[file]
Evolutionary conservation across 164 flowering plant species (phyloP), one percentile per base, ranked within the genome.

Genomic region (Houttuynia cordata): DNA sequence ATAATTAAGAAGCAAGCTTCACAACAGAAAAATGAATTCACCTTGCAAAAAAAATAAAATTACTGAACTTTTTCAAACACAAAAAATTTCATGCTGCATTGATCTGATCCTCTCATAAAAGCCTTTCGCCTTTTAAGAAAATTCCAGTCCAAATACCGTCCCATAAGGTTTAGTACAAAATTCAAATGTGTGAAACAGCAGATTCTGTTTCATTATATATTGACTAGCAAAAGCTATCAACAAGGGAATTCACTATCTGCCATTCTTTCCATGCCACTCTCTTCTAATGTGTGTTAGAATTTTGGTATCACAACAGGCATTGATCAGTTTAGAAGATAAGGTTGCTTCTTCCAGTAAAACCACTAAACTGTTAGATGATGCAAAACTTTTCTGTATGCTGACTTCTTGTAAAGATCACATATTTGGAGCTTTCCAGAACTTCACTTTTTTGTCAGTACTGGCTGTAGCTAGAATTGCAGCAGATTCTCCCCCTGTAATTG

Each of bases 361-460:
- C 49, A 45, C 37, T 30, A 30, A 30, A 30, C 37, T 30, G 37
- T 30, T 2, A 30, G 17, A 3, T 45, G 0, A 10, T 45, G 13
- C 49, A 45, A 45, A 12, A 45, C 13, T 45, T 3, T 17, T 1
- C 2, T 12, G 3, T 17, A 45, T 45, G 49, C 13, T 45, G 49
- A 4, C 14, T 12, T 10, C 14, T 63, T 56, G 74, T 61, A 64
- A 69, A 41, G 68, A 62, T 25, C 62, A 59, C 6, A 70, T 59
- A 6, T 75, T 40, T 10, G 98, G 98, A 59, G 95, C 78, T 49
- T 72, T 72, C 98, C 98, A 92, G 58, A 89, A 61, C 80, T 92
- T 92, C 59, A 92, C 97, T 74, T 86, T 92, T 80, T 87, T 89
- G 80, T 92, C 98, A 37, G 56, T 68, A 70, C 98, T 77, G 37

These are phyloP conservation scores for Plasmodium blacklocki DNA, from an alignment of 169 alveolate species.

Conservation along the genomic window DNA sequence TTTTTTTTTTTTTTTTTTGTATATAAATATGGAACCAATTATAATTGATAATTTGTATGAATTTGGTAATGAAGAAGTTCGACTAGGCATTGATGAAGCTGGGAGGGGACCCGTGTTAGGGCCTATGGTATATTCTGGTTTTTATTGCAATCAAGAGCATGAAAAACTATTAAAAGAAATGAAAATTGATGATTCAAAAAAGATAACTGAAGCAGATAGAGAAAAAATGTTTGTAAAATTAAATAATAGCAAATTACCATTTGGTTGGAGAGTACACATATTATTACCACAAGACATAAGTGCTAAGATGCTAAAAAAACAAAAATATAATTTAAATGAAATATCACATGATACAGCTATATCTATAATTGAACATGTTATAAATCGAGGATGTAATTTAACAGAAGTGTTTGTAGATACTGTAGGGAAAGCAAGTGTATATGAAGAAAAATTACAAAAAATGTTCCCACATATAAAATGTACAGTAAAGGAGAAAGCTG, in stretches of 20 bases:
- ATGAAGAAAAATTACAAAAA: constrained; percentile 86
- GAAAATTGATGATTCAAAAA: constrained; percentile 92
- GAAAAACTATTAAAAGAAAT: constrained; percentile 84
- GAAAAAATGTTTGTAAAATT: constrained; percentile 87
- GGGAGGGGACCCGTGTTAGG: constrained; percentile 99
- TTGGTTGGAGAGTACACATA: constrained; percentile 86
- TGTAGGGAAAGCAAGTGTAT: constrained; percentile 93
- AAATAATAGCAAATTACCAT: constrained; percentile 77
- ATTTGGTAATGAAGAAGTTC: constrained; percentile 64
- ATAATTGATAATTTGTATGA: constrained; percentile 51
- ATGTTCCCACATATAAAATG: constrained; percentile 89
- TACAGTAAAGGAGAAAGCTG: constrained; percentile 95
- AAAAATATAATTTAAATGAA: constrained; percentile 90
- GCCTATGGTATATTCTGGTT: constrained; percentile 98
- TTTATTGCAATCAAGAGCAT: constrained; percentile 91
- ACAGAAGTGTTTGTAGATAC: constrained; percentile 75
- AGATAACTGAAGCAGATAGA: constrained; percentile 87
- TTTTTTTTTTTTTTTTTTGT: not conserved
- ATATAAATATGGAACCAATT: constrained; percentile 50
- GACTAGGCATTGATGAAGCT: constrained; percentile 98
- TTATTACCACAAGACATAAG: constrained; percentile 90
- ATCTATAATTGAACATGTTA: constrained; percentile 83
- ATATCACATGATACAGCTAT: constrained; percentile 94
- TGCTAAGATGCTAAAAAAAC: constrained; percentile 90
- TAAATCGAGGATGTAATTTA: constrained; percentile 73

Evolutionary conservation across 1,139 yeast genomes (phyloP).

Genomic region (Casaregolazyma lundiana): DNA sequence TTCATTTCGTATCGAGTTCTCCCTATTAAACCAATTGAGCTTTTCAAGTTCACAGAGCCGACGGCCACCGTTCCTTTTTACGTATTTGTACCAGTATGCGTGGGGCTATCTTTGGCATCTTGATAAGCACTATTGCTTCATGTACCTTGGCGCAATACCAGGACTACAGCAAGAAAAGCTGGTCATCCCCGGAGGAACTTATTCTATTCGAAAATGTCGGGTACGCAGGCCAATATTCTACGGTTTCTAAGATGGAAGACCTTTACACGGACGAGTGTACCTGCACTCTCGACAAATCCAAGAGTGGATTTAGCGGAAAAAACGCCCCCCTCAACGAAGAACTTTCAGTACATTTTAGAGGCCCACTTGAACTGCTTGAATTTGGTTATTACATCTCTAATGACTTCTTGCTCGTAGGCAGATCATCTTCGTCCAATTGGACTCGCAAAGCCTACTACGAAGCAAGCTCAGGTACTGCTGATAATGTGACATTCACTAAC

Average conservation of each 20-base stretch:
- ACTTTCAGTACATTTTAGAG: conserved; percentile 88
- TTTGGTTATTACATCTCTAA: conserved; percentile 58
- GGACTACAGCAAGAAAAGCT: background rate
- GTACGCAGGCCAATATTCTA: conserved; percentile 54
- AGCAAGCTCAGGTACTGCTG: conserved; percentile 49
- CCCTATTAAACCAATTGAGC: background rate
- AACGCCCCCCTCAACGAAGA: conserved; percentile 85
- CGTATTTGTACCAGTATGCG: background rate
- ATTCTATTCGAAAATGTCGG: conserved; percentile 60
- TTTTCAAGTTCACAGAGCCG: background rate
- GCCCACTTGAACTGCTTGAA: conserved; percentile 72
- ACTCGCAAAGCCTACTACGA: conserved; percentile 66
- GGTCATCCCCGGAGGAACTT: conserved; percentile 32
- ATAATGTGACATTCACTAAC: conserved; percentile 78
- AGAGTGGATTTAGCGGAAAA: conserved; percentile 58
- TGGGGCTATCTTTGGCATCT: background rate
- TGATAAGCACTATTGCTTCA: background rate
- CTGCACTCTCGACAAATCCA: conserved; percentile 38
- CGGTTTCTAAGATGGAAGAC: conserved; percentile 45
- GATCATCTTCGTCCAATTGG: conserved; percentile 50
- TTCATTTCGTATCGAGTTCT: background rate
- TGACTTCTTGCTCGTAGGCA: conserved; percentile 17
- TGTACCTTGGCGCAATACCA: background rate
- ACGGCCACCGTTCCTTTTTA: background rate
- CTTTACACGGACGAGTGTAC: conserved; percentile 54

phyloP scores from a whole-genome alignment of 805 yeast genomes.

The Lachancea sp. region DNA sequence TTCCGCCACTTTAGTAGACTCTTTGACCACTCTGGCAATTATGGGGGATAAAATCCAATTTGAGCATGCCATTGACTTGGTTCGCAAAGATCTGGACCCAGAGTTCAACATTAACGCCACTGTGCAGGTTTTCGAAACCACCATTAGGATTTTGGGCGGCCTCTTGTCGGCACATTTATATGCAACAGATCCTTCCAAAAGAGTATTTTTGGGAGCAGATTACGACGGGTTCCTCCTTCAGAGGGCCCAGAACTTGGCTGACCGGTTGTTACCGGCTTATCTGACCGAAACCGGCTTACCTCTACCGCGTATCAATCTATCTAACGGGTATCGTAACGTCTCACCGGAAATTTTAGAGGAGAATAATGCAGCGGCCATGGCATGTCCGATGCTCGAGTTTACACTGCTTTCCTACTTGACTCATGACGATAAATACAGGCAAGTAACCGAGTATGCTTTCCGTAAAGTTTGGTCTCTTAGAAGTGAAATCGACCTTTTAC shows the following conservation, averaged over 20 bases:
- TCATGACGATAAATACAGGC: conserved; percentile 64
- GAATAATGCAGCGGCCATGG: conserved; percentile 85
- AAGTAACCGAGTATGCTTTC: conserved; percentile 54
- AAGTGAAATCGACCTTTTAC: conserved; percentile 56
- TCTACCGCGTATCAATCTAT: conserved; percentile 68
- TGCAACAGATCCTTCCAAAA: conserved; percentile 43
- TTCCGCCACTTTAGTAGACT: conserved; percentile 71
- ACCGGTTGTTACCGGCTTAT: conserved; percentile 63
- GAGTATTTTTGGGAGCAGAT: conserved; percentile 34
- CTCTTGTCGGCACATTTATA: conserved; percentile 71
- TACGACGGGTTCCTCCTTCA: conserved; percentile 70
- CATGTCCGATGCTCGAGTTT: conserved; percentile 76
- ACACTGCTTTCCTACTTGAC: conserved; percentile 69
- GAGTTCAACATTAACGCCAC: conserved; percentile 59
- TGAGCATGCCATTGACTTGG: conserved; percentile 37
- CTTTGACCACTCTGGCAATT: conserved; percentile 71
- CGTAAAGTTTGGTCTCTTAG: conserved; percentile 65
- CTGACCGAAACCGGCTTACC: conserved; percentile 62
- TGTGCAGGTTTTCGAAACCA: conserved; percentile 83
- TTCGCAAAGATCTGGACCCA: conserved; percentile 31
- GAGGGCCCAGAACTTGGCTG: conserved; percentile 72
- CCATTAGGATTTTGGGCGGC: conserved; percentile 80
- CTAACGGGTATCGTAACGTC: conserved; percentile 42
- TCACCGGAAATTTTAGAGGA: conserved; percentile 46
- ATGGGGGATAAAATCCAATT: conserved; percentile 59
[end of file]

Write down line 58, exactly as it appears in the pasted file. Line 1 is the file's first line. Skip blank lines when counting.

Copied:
- AGAGTGGATTTAGCGGAAAA: conserved; percentile 58